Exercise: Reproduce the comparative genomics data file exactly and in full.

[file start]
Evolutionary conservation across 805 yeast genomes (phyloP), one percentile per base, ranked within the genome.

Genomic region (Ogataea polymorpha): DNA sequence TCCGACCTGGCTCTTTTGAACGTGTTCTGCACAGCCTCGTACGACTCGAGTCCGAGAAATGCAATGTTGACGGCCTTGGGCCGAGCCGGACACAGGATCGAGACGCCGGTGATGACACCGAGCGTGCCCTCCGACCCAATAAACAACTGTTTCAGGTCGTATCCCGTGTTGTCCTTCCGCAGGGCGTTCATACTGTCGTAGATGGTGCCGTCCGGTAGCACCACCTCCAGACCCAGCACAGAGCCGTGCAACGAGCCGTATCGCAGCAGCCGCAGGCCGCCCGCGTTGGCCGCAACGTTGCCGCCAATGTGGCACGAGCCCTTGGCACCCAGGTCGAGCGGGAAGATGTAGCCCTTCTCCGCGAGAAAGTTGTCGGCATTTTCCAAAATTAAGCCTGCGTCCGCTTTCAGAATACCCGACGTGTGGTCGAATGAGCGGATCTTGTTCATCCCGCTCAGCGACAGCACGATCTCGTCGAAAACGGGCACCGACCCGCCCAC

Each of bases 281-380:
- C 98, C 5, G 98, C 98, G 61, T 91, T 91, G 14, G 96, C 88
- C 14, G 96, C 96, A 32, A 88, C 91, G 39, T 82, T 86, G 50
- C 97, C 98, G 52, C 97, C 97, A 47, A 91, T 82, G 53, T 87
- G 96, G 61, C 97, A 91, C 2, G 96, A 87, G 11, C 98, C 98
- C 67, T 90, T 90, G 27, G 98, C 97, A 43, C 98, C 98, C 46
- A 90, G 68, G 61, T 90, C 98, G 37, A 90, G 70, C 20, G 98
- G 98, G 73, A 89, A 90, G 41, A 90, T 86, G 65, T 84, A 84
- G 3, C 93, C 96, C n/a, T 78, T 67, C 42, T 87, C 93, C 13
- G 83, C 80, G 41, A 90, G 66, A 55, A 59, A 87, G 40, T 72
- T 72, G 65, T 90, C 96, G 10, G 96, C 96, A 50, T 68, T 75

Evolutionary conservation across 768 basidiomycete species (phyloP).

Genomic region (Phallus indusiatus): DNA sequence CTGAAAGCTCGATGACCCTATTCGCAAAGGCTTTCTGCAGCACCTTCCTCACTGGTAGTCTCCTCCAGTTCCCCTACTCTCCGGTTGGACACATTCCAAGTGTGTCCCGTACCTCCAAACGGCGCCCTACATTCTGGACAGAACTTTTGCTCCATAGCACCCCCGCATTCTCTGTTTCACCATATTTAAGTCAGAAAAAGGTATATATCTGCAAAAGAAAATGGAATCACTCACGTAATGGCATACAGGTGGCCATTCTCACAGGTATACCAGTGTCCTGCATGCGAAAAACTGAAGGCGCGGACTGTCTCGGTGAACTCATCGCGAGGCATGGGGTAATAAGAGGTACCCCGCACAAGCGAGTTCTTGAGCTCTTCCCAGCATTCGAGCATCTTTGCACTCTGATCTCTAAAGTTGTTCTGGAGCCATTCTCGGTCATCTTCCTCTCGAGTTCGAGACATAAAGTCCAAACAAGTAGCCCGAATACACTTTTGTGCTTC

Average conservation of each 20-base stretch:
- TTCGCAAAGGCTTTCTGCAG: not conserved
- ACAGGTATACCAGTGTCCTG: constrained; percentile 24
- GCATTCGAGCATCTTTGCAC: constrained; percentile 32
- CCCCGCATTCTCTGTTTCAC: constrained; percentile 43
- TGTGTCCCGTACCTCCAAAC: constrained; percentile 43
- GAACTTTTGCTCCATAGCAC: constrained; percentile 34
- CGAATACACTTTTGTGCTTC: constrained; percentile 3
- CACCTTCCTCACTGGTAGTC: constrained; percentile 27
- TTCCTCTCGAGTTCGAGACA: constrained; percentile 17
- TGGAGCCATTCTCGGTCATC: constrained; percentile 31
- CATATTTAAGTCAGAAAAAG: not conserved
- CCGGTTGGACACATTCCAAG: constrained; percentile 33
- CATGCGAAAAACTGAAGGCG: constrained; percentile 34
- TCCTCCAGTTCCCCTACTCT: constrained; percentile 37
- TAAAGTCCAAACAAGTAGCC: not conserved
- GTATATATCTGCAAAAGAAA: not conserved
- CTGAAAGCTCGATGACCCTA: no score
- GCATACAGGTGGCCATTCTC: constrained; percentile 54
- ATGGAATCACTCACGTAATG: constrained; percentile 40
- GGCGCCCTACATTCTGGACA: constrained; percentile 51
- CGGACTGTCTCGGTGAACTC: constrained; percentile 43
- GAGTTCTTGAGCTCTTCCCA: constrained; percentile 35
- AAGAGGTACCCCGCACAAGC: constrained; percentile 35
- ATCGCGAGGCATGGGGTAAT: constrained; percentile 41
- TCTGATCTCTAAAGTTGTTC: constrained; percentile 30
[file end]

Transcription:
Evolutionary conservation across 805 yeast genomes (phyloP), one percentile per base, ranked within the genome.

Genomic region (Ogataea polymorpha): DNA sequence TCCGACCTGGCTCTTTTGAACGTGTTCTGCACAGCCTCGTACGACTCGAGTCCGAGAAATGCAATGTTGACGGCCTTGGGCCGAGCCGGACACAGGATCGAGACGCCGGTGATGACACCGAGCGTGCCCTCCGACCCAATAAACAACTGTTTCAGGTCGTATCCCGTGTTGTCCTTCCGCAGGGCGTTCATACTGTCGTAGATGGTGCCGTCCGGTAGCACCACCTCCAGACCCAGCACAGAGCCGTGCAACGAGCCGTATCGCAGCAGCCGCAGGCCGCCCGCGTTGGCCGCAACGTTGCCGCCAATGTGGCACGAGCCCTTGGCACCCAGGTCGAGCGGGAAGATGTAGCCCTTCTCCGCGAGAAAGTTGTCGGCATTTTCCAAAATTAAGCCTGCGTCCGCTTTCAGAATACCCGACGTGTGGTCGAATGAGCGGATCTTGTTCATCCCGCTCAGCGACAGCACGATCTCGTCGAAAACGGGCACCGACCCGCCCAC

Each of bases 281-380:
- C 98, C 5, G 98, C 98, G 61, T 91, T 91, G 14, G 96, C 88
- C 14, G 96, C 96, A 32, A 88, C 91, G 39, T 82, T 86, G 50
- C 97, C 98, G 52, C 97, C 97, A 47, A 91, T 82, G 53, T 87
- G 96, G 61, C 97, A 91, C 2, G 96, A 87, G 11, C 98, C 98
- C 67, T 90, T 90, G 27, G 98, C 97, A 43, C 98, C 98, C 46
- A 90, G 68, G 61, T 90, C 98, G 37, A 90, G 70, C 20, G 98
- G 98, G 73, A 89, A 90, G 41, A 90, T 86, G 65, T 84, A 84
- G 3, C 93, C 96, C n/a, T 78, T 67, C 42, T 87, C 93, C 13
- G 83, C 80, G 41, A 90, G 66, A 55, A 59, A 87, G 40, T 72
- T 72, G 65, T 90, C 96, G 10, G 96, C 96, A 50, T 68, T 75

Evolutionary conservation across 768 basidiomycete species (phyloP).

Genomic region (Phallus indusiatus): DNA sequence CTGAAAGCTCGATGACCCTATTCGCAAAGGCTTTCTGCAGCACCTTCCTCACTGGTAGTCTCCTCCAGTTCCCCTACTCTCCGGTTGGACACATTCCAAGTGTGTCCCGTACCTCCAAACGGCGCCCTACATTCTGGACAGAACTTTTGCTCCATAGCACCCCCGCATTCTCTGTTTCACCATATTTAAGTCAGAAAAAGGTATATATCTGCAAAAGAAAATGGAATCACTCACGTAATGGCATACAGGTGGCCATTCTCACAGGTATACCAGTGTCCTGCATGCGAAAAACTGAAGGCGCGGACTGTCTCGGTGAACTCATCGCGAGGCATGGGGTAATAAGAGGTACCCCGCACAAGCGAGTTCTTGAGCTCTTCCCAGCATTCGAGCATCTTTGCACTCTGATCTCTAAAGTTGTTCTGGAGCCATTCTCGGTCATCTTCCTCTCGAGTTCGAGACATAAAGTCCAAACAAGTAGCCCGAATACACTTTTGTGCTTC

Average conservation of each 20-base stretch:
- TTCGCAAAGGCTTTCTGCAG: not conserved
- ACAGGTATACCAGTGTCCTG: constrained; percentile 24
- GCATTCGAGCATCTTTGCAC: constrained; percentile 32
- CCCCGCATTCTCTGTTTCAC: constrained; percentile 43
- TGTGTCCCGTACCTCCAAAC: constrained; percentile 43
- GAACTTTTGCTCCATAGCAC: constrained; percentile 34
- CGAATACACTTTTGTGCTTC: constrained; percentile 3
- CACCTTCCTCACTGGTAGTC: constrained; percentile 27
- TTCCTCTCGAGTTCGAGACA: constrained; percentile 17
- TGGAGCCATTCTCGGTCATC: constrained; percentile 31
- CATATTTAAGTCAGAAAAAG: not conserved
- CCGGTTGGACACATTCCAAG: constrained; percentile 33
- CATGCGAAAAACTGAAGGCG: constrained; percentile 34
- TCCTCCAGTTCCCCTACTCT: constrained; percentile 37
- TAAAGTCCAAACAAGTAGCC: not conserved
- GTATATATCTGCAAAAGAAA: not conserved
- CTGAAAGCTCGATGACCCTA: no score
- GCATACAGGTGGCCATTCTC: constrained; percentile 54
- ATGGAATCACTCACGTAATG: constrained; percentile 40
- GGCGCCCTACATTCTGGACA: constrained; percentile 51
- CGGACTGTCTCGGTGAACTC: constrained; percentile 43
- GAGTTCTTGAGCTCTTCCCA: constrained; percentile 35
- AAGAGGTACCCCGCACAAGC: constrained; percentile 35
- ATCGCGAGGCATGGGGTAAT: constrained; percentile 41
- TCTGATCTCTAAAGTTGTTC: constrained; percentile 30